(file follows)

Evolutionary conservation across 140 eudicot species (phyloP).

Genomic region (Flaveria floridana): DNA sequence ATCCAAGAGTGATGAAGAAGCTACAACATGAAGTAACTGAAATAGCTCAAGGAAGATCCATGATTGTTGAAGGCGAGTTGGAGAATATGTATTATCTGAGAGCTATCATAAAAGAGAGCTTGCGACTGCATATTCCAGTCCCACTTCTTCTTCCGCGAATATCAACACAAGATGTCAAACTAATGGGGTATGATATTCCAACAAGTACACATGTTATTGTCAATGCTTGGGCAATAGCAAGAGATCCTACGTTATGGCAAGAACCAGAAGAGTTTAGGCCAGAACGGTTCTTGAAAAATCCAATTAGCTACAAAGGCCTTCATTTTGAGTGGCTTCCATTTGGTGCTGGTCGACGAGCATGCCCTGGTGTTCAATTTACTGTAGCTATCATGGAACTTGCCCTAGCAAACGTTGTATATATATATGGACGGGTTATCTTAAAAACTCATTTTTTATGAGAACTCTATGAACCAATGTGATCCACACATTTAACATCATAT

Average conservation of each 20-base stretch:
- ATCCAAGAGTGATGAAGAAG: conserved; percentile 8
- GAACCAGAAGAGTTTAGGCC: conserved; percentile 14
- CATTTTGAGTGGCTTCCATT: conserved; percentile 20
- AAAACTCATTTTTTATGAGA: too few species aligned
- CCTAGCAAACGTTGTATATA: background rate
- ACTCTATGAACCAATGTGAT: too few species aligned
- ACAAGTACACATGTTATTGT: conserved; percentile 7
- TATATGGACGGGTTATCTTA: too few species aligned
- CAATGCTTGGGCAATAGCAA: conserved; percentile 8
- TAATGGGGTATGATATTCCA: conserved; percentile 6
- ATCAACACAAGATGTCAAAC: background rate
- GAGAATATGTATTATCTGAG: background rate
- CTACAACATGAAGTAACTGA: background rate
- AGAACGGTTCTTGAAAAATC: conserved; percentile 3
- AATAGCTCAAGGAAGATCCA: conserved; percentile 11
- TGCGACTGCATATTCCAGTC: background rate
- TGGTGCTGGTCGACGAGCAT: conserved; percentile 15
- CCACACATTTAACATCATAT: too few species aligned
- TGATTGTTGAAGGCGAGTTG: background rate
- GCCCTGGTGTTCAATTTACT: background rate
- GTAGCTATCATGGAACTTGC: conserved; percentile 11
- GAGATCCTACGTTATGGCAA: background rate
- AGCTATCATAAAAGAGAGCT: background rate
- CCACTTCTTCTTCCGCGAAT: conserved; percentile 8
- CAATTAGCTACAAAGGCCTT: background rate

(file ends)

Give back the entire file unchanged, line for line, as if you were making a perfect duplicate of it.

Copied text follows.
Evolutionary conservation across 140 eudicot species (phyloP).

Genomic region (Flaveria floridana): DNA sequence ATCCAAGAGTGATGAAGAAGCTACAACATGAAGTAACTGAAATAGCTCAAGGAAGATCCATGATTGTTGAAGGCGAGTTGGAGAATATGTATTATCTGAGAGCTATCATAAAAGAGAGCTTGCGACTGCATATTCCAGTCCCACTTCTTCTTCCGCGAATATCAACACAAGATGTCAAACTAATGGGGTATGATATTCCAACAAGTACACATGTTATTGTCAATGCTTGGGCAATAGCAAGAGATCCTACGTTATGGCAAGAACCAGAAGAGTTTAGGCCAGAACGGTTCTTGAAAAATCCAATTAGCTACAAAGGCCTTCATTTTGAGTGGCTTCCATTTGGTGCTGGTCGACGAGCATGCCCTGGTGTTCAATTTACTGTAGCTATCATGGAACTTGCCCTAGCAAACGTTGTATATATATATGGACGGGTTATCTTAAAAACTCATTTTTTATGAGAACTCTATGAACCAATGTGATCCACACATTTAACATCATAT

Average conservation of each 20-base stretch:
- ATCCAAGAGTGATGAAGAAG: conserved; percentile 8
- GAACCAGAAGAGTTTAGGCC: conserved; percentile 14
- CATTTTGAGTGGCTTCCATT: conserved; percentile 20
- AAAACTCATTTTTTATGAGA: too few species aligned
- CCTAGCAAACGTTGTATATA: background rate
- ACTCTATGAACCAATGTGAT: too few species aligned
- ACAAGTACACATGTTATTGT: conserved; percentile 7
- TATATGGACGGGTTATCTTA: too few species aligned
- CAATGCTTGGGCAATAGCAA: conserved; percentile 8
- TAATGGGGTATGATATTCCA: conserved; percentile 6
- ATCAACACAAGATGTCAAAC: background rate
- GAGAATATGTATTATCTGAG: background rate
- CTACAACATGAAGTAACTGA: background rate
- AGAACGGTTCTTGAAAAATC: conserved; percentile 3
- AATAGCTCAAGGAAGATCCA: conserved; percentile 11
- TGCGACTGCATATTCCAGTC: background rate
- TGGTGCTGGTCGACGAGCAT: conserved; percentile 15
- CCACACATTTAACATCATAT: too few species aligned
- TGATTGTTGAAGGCGAGTTG: background rate
- GCCCTGGTGTTCAATTTACT: background rate
- GTAGCTATCATGGAACTTGC: conserved; percentile 11
- GAGATCCTACGTTATGGCAA: background rate
- AGCTATCATAAAAGAGAGCT: background rate
- CCACTTCTTCTTCCGCGAAT: conserved; percentile 8
- CAATTAGCTACAAAGGCCTT: background rate